I was blessed by the fact that Worsley meticulously documented his expedition and the family generously had given me access to his diaries. I had his audio dispatches and his photographs. In some ways, while I didn’t go to Antarctica, I had never felt as close to a subject as I did to Worsley. I felt like I was walking beside him.

In writing about Worsley’s final expedition, did you ever just say to yourself, this journey is unnecessary or plain reckless?

I sometimes have internal conversations with people I write about and I felt that way certainly with The Lost City of Z, when I wrote about Colonel Percy Fawcett, the lost British explorer who disappeared in the Amazon [in the 1920s] and who took his son with him on his last expedition. I would often say, “Well, why did you do that?”

I don’t know if with Henry I had quite that reaction. Henry was doing something I would never do to begin with. But my approach is to show all sides of somebody and their decisions, so rather than me reaching that judgment, the reader can follow Henry and have that conversation with him.

I know Henry’s wife, Joanna, struggled to understand these expeditions and was really worried about his last one. He was older [age 55] and the risk was high. He was also a remarkable explorer and someone who had never failed at anything else before—he had always persevered and always conquered by will, and that was also part of his character.

Of course, he has to struggle with his limitations at the end. That’s really the crux of the book, which is, what is the meaning of Shackleton’s leadership and what is the meaning of leadership? Is it always to persevere? We like to think we can always prevail. There’s a kind of myth to that, a romance to that. But there are times when one confronts one’s own limitations, and certainly that is true in Antarctica.

In some ways, it’s one of the most painful things to come to terms with—failure. I think one of the things that makes Worsley’s story so tragic is that he was so close to the end of his trip. He persevered the way he had always persevered, and he was on the verge of collapse; he was not really able to put one ski in front of another. He spent a day holed up in his tent trying to decide what to do. And he ultimately did decide to come off the ice and call for a rescue plane. I do think he actually arrived and understood that deeper meaning.

You came to BU’s Creative Writing Program to write fiction. What changed along the way?

Certainly the way I write was very much influenced by the teachers that I had there. People like [College of Arts & Sciences professor of English] Leslie Epstein, who taught me about attention to detail and observation, showing things as they happen.

When I was at BU , I tried my hand at fiction and one of the things it taught me was that I wasn’t very good at fiction. So it led me to do nonfiction, and in some ways, it helped me learn what kind of writing was best suited for me. That was really important and a real change.

How do you find your stories?

I try to read a fair amount, newspaper briefs, local newspapers; it’s a great way to find a thread of a much larger narrative contained in a couple sentences. You look for that. I’m always listening to people. I will sometimes randomly cold-call people I think are interesting. I’ll just call historians or someone involved in law enforcement, maybe someone who knows a lot about espionage or art.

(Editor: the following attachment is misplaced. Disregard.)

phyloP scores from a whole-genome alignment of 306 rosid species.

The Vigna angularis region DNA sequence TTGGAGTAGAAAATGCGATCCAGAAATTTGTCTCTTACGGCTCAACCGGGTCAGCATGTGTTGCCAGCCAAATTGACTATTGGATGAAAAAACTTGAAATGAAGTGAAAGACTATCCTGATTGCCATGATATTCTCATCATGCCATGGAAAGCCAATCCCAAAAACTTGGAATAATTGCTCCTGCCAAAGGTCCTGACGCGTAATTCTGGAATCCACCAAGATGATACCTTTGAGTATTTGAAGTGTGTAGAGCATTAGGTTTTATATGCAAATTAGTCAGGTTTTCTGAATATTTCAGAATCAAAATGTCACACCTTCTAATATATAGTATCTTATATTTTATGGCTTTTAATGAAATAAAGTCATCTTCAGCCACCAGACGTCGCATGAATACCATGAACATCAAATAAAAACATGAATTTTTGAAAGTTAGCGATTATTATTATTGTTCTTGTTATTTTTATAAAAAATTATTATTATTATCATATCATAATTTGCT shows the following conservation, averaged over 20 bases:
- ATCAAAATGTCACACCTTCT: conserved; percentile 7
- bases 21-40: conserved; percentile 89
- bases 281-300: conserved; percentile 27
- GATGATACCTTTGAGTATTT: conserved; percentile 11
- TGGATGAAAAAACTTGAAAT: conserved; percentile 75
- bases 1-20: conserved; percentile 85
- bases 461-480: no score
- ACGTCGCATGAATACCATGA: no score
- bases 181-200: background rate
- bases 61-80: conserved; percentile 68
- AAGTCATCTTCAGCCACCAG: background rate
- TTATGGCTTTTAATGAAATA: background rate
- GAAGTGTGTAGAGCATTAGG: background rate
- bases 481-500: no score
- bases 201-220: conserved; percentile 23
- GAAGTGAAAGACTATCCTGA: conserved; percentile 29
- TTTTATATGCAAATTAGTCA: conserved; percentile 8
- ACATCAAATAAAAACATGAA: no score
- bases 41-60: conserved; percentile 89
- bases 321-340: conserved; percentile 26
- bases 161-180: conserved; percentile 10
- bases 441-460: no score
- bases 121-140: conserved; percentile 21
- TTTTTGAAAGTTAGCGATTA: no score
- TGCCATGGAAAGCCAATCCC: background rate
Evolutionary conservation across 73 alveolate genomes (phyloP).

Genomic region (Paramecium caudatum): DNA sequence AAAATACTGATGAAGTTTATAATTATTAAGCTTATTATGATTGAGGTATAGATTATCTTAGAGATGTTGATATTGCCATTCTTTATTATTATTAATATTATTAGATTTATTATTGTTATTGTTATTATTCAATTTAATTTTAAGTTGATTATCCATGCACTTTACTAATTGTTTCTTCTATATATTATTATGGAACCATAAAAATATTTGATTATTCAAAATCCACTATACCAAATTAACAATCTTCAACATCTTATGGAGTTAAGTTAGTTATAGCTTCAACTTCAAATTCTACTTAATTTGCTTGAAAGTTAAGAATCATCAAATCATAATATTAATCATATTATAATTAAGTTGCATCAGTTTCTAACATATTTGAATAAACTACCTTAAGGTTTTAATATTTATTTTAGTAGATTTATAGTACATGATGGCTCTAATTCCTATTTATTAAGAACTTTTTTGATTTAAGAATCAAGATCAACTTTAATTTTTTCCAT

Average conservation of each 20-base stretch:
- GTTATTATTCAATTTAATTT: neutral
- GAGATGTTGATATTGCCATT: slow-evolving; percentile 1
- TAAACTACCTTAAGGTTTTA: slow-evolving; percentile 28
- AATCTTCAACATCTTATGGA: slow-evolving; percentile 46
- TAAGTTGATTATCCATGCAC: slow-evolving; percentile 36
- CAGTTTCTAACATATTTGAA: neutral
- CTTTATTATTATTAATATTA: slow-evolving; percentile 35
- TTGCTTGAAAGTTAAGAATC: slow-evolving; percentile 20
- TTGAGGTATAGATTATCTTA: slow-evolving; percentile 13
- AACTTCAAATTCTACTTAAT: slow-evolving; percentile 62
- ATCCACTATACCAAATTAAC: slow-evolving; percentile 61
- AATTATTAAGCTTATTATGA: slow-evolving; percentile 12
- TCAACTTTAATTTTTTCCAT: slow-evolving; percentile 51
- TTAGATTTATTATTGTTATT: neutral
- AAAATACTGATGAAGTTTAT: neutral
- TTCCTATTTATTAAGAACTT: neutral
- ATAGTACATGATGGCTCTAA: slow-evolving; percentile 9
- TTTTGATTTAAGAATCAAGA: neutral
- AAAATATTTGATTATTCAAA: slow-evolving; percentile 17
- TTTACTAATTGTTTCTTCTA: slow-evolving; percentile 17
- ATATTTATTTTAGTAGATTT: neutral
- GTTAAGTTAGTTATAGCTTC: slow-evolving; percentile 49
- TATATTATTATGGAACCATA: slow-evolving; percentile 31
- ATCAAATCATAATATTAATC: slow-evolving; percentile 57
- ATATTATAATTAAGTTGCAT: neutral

The hardest thing is to find the story and to some degree what you write is only as good as the story you’re telling.

In writing The White Darkness, you got to know Lou Rudd, Worsley’s friend and fellow polar explorer. There has been a lot of coverage of Rudd’s 2018 race against American Colin O’Brady for the claim to be the first to trek across Antarctica alone. (O’Brady beat Rudd by two days.) Were you rooting for a winner?

Rudd was on the second expedition with Worsley, so I got to know Lou a little bit and spoke to him before he set off.

When Lou went off, he just thought he was going to be doing this alone, so he had no concept that there would be a race. He didn’t know about O’Brady until he was already there. That was something he had not originally pondered, adding some level of stress and difficulty to something that was already strenuous and difficult. O’Brady is obviously much younger and had undertaken these athletic feats. Lou probably has more experience with Antarctica because he’s a soldier and he’s older.

Both men succeeded, which doesn’t seem like a story you’d want to write.

I will say that I am always more interested in failure than success. And when I’m given an option, whether in a sporting locker room or the presidential election, to choose the winner or loser, I will always go to the loser’s side.

There’s more pathos and people are wrestling with something that is more difficult than success. I think you can learn something from that. People will reveal themselves, or they’re more likely to. I think failure, in some ways, is the hardest thing to cope with, something we like to gloss over in our self-help and leadership books that preach, “You always prevail, you always win.” Truth is, you don’t. How you deal with those limitations and those failures is very telling because it’s as integral to human existence as prevailing.